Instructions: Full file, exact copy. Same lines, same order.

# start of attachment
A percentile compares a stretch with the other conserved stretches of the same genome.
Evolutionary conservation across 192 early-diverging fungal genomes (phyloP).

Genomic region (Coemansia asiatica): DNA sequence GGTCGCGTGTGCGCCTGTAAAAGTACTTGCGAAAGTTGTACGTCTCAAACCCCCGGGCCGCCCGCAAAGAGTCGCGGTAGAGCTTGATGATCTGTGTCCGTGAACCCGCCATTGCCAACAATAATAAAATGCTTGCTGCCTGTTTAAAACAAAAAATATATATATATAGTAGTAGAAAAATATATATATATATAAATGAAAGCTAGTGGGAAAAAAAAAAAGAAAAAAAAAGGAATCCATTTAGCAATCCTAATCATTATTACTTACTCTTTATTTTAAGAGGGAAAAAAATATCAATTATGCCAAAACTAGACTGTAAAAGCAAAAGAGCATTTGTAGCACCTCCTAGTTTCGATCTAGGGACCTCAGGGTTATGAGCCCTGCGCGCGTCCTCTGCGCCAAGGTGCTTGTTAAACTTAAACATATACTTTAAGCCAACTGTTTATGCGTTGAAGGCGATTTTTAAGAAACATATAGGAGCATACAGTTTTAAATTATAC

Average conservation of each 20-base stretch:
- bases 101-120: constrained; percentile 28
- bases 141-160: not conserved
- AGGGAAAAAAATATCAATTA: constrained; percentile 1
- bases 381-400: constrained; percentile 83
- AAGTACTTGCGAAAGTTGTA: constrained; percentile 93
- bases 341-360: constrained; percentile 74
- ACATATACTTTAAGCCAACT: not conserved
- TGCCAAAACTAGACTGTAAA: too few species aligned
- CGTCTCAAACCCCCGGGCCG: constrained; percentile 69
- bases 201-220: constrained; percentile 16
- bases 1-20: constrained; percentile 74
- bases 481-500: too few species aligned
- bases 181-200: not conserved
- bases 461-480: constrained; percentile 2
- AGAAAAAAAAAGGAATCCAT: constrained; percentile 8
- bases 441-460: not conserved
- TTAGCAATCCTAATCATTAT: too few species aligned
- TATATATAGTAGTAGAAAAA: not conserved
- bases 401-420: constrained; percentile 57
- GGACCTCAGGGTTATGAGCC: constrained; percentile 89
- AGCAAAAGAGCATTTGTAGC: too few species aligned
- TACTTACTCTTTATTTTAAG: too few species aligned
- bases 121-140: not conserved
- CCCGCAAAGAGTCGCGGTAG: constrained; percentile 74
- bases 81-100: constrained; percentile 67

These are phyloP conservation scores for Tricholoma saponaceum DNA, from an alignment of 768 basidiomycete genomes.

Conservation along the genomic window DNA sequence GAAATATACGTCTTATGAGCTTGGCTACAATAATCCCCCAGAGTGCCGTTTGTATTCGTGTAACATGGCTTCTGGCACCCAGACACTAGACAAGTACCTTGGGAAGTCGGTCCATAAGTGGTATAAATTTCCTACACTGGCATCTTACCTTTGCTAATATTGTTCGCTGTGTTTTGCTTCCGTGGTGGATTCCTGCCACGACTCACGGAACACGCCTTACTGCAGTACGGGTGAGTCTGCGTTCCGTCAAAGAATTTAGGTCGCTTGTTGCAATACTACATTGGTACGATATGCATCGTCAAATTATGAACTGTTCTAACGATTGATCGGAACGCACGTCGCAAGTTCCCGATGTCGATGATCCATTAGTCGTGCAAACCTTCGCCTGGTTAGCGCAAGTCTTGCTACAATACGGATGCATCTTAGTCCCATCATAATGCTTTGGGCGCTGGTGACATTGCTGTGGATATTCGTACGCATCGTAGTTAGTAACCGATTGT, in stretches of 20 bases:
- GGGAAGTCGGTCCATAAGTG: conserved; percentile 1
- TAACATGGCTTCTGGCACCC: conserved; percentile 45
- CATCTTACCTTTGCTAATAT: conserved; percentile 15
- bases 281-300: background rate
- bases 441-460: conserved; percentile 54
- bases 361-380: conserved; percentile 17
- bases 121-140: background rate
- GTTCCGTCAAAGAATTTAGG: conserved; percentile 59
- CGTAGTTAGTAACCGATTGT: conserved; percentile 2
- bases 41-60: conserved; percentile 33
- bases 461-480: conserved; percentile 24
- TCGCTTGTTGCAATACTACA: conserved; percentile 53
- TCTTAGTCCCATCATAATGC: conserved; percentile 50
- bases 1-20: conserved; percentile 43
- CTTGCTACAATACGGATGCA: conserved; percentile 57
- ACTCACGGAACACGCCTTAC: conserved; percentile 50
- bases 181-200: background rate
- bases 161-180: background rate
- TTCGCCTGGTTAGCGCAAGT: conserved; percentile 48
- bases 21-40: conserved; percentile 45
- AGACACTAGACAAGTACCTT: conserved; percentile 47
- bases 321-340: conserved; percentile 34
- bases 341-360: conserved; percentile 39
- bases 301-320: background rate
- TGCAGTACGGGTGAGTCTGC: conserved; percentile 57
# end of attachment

A percentile compares a stretch with the other conserved stretches of the same genome.
Evolutionary conservation across 192 early-diverging fungal genomes (phyloP).

Genomic region (Coemansia asiatica): DNA sequence GGTCGCGTGTGCGCCTGTAAAAGTACTTGCGAAAGTTGTACGTCTCAAACCCCCGGGCCGCCCGCAAAGAGTCGCGGTAGAGCTTGATGATCTGTGTCCGTGAACCCGCCATTGCCAACAATAATAAAATGCTTGCTGCCTGTTTAAAACAAAAAATATATATATATAGTAGTAGAAAAATATATATATATATAAATGAAAGCTAGTGGGAAAAAAAAAAAGAAAAAAAAAGGAATCCATTTAGCAATCCTAATCATTATTACTTACTCTTTATTTTAAGAGGGAAAAAAATATCAATTATGCCAAAACTAGACTGTAAAAGCAAAAGAGCATTTGTAGCACCTCCTAGTTTCGATCTAGGGACCTCAGGGTTATGAGCCCTGCGCGCGTCCTCTGCGCCAAGGTGCTTGTTAAACTTAAACATATACTTTAAGCCAACTGTTTATGCGTTGAAGGCGATTTTTAAGAAACATATAGGAGCATACAGTTTTAAATTATAC

Average conservation of each 20-base stretch:
- bases 101-120: constrained; percentile 28
- bases 141-160: not conserved
- AGGGAAAAAAATATCAATTA: constrained; percentile 1
- bases 381-400: constrained; percentile 83
- AAGTACTTGCGAAAGTTGTA: constrained; percentile 93
- bases 341-360: constrained; percentile 74
- ACATATACTTTAAGCCAACT: not conserved
- TGCCAAAACTAGACTGTAAA: too few species aligned
- CGTCTCAAACCCCCGGGCCG: constrained; percentile 69
- bases 201-220: constrained; percentile 16
- bases 1-20: constrained; percentile 74
- bases 481-500: too few species aligned
- bases 181-200: not conserved
- bases 461-480: constrained; percentile 2
- AGAAAAAAAAAGGAATCCAT: constrained; percentile 8
- bases 441-460: not conserved
- TTAGCAATCCTAATCATTAT: too few species aligned
- TATATATAGTAGTAGAAAAA: not conserved
- bases 401-420: constrained; percentile 57
- GGACCTCAGGGTTATGAGCC: constrained; percentile 89
- AGCAAAAGAGCATTTGTAGC: too few species aligned
- TACTTACTCTTTATTTTAAG: too few species aligned
- bases 121-140: not conserved
- CCCGCAAAGAGTCGCGGTAG: constrained; percentile 74
- bases 81-100: constrained; percentile 67

These are phyloP conservation scores for Tricholoma saponaceum DNA, from an alignment of 768 basidiomycete genomes.

Conservation along the genomic window DNA sequence GAAATATACGTCTTATGAGCTTGGCTACAATAATCCCCCAGAGTGCCGTTTGTATTCGTGTAACATGGCTTCTGGCACCCAGACACTAGACAAGTACCTTGGGAAGTCGGTCCATAAGTGGTATAAATTTCCTACACTGGCATCTTACCTTTGCTAATATTGTTCGCTGTGTTTTGCTTCCGTGGTGGATTCCTGCCACGACTCACGGAACACGCCTTACTGCAGTACGGGTGAGTCTGCGTTCCGTCAAAGAATTTAGGTCGCTTGTTGCAATACTACATTGGTACGATATGCATCGTCAAATTATGAACTGTTCTAACGATTGATCGGAACGCACGTCGCAAGTTCCCGATGTCGATGATCCATTAGTCGTGCAAACCTTCGCCTGGTTAGCGCAAGTCTTGCTACAATACGGATGCATCTTAGTCCCATCATAATGCTTTGGGCGCTGGTGACATTGCTGTGGATATTCGTACGCATCGTAGTTAGTAACCGATTGT, in stretches of 20 bases:
- GGGAAGTCGGTCCATAAGTG: conserved; percentile 1
- TAACATGGCTTCTGGCACCC: conserved; percentile 45
- CATCTTACCTTTGCTAATAT: conserved; percentile 15
- bases 281-300: background rate
- bases 441-460: conserved; percentile 54
- bases 361-380: conserved; percentile 17
- bases 121-140: background rate
- GTTCCGTCAAAGAATTTAGG: conserved; percentile 59
- CGTAGTTAGTAACCGATTGT: conserved; percentile 2
- bases 41-60: conserved; percentile 33
- bases 461-480: conserved; percentile 24
- TCGCTTGTTGCAATACTACA: conserved; percentile 53
- TCTTAGTCCCATCATAATGC: conserved; percentile 50
- bases 1-20: conserved; percentile 43
- CTTGCTACAATACGGATGCA: conserved; percentile 57
- ACTCACGGAACACGCCTTAC: conserved; percentile 50
- bases 181-200: background rate
- bases 161-180: background rate
- TTCGCCTGGTTAGCGCAAGT: conserved; percentile 48
- bases 21-40: conserved; percentile 45
- AGACACTAGACAAGTACCTT: conserved; percentile 47
- bases 321-340: conserved; percentile 34
- bases 341-360: conserved; percentile 39
- bases 301-320: background rate
- TGCAGTACGGGTGAGTCTGC: conserved; percentile 57